by Allysyn Kiplinger
Earth created the human creature and endowed it with certain capacities, like language acquisition and creation, problem-solving for survival, bonding with friends and family, as well as its physiology. For the last 12,000 to 50,000 years, maybe longer, we have been the same physical species. A baby born in one time frame who was transferred by a magical time machine to any other, including our present day, would grow-up as a native, as would we if we were transferred to another time. There would be no difference in capacity or appearance.
Yet, there have been thousands of variations within our human family over time: thousands of cultures and sub-cultures, thousands of languages, thousands of meaning-systems, thousands of interpretations of reality, thousands of ways to survive and thrive within the Earth community. This variety of ways to survive and thrive is what I understand Thomas Berry to mean when he refers to "ways of being human" or "modes of being human".
Because we are born physiologically immature (having to do with the relationship between baby's cranium & brain, mom's pelvis, and our bipedal nature) – I heard someone call it being "born half-cooked" – we are completed by the family and culture into which we are born. Each historical era, each culture, each family, often each generation, invents itself. We humans are self-inventing creatures, to a great extent.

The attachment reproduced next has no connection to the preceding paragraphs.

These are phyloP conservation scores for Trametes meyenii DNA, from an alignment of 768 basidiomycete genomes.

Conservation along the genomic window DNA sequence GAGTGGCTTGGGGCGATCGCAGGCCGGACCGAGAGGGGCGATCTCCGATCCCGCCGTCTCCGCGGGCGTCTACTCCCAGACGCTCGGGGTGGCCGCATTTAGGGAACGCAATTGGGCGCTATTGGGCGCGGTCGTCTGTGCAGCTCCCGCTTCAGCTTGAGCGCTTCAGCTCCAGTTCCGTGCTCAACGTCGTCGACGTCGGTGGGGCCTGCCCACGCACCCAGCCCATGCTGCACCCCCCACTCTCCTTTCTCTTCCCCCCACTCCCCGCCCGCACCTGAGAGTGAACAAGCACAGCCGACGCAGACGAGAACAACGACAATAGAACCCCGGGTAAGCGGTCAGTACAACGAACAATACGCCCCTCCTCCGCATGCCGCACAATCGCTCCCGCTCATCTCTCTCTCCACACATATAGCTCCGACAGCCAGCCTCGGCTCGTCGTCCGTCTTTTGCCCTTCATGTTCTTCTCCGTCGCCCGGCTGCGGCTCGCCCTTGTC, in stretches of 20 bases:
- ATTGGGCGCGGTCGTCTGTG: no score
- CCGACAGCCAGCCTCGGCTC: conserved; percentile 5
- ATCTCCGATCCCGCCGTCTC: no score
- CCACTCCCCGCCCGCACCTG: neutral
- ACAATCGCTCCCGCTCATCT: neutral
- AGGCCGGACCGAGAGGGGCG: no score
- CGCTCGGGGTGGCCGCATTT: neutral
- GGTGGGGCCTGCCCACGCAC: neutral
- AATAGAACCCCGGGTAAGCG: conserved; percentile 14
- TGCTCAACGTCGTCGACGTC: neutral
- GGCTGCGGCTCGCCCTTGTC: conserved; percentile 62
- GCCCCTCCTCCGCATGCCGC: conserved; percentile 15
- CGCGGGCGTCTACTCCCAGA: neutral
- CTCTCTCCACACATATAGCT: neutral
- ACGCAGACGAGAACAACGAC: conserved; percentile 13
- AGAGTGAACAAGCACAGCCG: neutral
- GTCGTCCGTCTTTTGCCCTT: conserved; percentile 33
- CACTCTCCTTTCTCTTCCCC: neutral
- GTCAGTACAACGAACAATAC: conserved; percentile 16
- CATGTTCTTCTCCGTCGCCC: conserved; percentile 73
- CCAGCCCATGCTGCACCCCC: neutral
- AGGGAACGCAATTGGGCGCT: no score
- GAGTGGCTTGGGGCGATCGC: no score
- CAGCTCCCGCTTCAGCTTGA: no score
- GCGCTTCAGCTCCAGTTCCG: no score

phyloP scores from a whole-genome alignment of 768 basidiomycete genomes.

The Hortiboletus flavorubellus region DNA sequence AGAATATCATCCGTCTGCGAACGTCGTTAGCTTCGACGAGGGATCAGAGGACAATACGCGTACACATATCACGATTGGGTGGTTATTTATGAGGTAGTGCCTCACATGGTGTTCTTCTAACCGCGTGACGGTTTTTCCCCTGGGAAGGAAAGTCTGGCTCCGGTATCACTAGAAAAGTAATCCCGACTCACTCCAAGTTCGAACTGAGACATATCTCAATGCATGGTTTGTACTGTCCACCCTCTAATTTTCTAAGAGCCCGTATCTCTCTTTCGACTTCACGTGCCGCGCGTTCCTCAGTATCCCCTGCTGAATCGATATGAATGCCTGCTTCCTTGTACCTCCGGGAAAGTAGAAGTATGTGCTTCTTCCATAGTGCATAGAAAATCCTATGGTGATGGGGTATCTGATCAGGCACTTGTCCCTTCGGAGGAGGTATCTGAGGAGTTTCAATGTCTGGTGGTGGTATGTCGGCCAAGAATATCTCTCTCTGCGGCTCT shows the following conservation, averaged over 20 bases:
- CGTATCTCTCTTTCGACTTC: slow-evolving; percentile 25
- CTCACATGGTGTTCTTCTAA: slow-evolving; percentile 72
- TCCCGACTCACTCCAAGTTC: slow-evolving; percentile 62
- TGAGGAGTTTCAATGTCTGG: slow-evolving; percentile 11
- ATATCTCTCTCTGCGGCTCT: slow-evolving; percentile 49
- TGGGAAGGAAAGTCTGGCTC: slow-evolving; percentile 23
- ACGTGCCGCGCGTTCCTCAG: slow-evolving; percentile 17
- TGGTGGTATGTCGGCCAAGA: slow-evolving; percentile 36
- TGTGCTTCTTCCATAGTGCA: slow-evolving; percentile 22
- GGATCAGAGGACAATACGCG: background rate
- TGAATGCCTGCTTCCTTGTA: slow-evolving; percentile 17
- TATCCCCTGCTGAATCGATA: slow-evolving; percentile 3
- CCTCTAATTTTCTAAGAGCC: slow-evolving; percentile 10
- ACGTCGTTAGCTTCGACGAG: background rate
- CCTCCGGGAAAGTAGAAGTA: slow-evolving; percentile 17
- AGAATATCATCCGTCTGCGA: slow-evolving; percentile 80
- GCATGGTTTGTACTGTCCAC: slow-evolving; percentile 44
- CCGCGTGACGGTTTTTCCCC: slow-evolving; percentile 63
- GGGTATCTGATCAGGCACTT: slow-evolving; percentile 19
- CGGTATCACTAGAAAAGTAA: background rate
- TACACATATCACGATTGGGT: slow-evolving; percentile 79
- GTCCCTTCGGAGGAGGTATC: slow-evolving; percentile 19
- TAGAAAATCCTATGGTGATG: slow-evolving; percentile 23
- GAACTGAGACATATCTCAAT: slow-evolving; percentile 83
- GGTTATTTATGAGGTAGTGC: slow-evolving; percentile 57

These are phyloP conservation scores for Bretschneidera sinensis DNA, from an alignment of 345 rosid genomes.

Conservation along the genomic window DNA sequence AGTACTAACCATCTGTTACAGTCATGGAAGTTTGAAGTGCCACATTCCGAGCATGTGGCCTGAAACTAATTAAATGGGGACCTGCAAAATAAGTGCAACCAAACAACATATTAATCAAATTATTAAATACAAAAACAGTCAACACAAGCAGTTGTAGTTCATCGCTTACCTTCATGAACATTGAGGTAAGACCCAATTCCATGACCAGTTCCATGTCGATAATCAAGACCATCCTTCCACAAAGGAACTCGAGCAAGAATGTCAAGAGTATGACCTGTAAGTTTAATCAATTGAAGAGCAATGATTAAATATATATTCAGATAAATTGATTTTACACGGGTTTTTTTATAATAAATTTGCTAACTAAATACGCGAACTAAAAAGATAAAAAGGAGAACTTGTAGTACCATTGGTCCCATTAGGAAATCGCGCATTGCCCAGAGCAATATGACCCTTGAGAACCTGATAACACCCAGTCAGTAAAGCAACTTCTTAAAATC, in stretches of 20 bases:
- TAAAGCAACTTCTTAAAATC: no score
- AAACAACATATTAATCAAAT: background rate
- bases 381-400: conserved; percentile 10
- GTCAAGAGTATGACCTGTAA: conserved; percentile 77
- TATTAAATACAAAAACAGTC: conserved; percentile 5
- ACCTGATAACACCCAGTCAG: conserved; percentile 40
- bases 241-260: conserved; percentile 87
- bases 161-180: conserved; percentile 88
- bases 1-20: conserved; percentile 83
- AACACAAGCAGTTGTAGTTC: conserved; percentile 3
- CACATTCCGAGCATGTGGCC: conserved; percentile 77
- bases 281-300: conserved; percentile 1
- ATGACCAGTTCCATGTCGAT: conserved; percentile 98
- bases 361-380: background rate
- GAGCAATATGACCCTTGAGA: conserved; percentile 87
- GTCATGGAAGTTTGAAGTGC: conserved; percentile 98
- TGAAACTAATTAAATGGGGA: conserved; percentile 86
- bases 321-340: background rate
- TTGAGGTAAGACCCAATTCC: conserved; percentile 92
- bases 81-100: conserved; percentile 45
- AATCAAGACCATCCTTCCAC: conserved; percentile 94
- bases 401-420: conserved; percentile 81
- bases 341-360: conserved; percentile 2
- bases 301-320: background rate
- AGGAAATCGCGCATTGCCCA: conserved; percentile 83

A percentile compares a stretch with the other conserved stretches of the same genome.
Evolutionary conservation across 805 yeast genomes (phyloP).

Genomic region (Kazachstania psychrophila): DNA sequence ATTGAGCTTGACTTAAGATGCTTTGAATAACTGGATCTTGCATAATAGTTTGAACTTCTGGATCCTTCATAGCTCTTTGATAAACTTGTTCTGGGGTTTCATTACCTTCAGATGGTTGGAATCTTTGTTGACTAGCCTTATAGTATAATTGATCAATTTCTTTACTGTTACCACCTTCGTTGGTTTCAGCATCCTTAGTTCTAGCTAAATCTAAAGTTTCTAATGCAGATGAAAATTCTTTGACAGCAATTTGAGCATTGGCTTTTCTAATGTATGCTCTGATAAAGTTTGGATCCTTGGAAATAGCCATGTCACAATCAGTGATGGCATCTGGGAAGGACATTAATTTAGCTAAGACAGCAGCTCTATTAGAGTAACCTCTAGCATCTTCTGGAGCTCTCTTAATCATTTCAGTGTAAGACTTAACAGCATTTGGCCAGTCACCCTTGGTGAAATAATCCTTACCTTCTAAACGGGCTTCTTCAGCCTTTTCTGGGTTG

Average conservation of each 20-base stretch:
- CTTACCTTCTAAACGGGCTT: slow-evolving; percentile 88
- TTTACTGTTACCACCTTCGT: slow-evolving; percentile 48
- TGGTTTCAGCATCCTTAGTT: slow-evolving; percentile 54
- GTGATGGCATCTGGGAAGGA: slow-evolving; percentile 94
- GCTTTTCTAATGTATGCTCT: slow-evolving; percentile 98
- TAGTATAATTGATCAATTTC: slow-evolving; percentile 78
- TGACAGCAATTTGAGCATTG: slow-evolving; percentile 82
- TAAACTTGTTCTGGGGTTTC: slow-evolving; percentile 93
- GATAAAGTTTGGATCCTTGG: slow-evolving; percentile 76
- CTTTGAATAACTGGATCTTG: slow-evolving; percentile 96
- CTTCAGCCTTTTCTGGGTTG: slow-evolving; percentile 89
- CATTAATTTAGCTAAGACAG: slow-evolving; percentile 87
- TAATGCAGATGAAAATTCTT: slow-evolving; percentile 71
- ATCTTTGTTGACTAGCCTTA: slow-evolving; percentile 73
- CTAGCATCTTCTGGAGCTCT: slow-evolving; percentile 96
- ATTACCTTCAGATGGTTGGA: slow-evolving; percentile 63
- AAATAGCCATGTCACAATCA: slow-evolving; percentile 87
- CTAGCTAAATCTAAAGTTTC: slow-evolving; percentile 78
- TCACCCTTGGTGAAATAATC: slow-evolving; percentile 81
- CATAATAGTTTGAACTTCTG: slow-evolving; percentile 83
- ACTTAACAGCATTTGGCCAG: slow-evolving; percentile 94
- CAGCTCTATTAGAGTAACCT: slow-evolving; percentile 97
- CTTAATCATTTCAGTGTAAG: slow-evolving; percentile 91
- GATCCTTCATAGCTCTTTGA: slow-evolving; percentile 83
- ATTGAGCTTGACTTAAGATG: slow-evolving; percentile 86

Because we invent ourselves, we also REinvent ourselves. Within the limits given by evolution, we can be whatever we want to be as a species, live wherever we want to live.
By conscious and unconscious action our current "way of being human" is causing irreparable harm to and diminishment of the Earth community, ourselves and the very things, systems, and beings upon which we rely for our survival and thriving as a species.
Thus we must "reinvent the human" by drawing upon our evolutionary capacities to create new cultures, sub-cultures, languages, meaning-systems, interpretations of reality, and ways of surviving and thriving.
It is to this Great Work, the reinvention of the human family, that the section "Reinventing the Human" (and the whole site, really) is dedicated.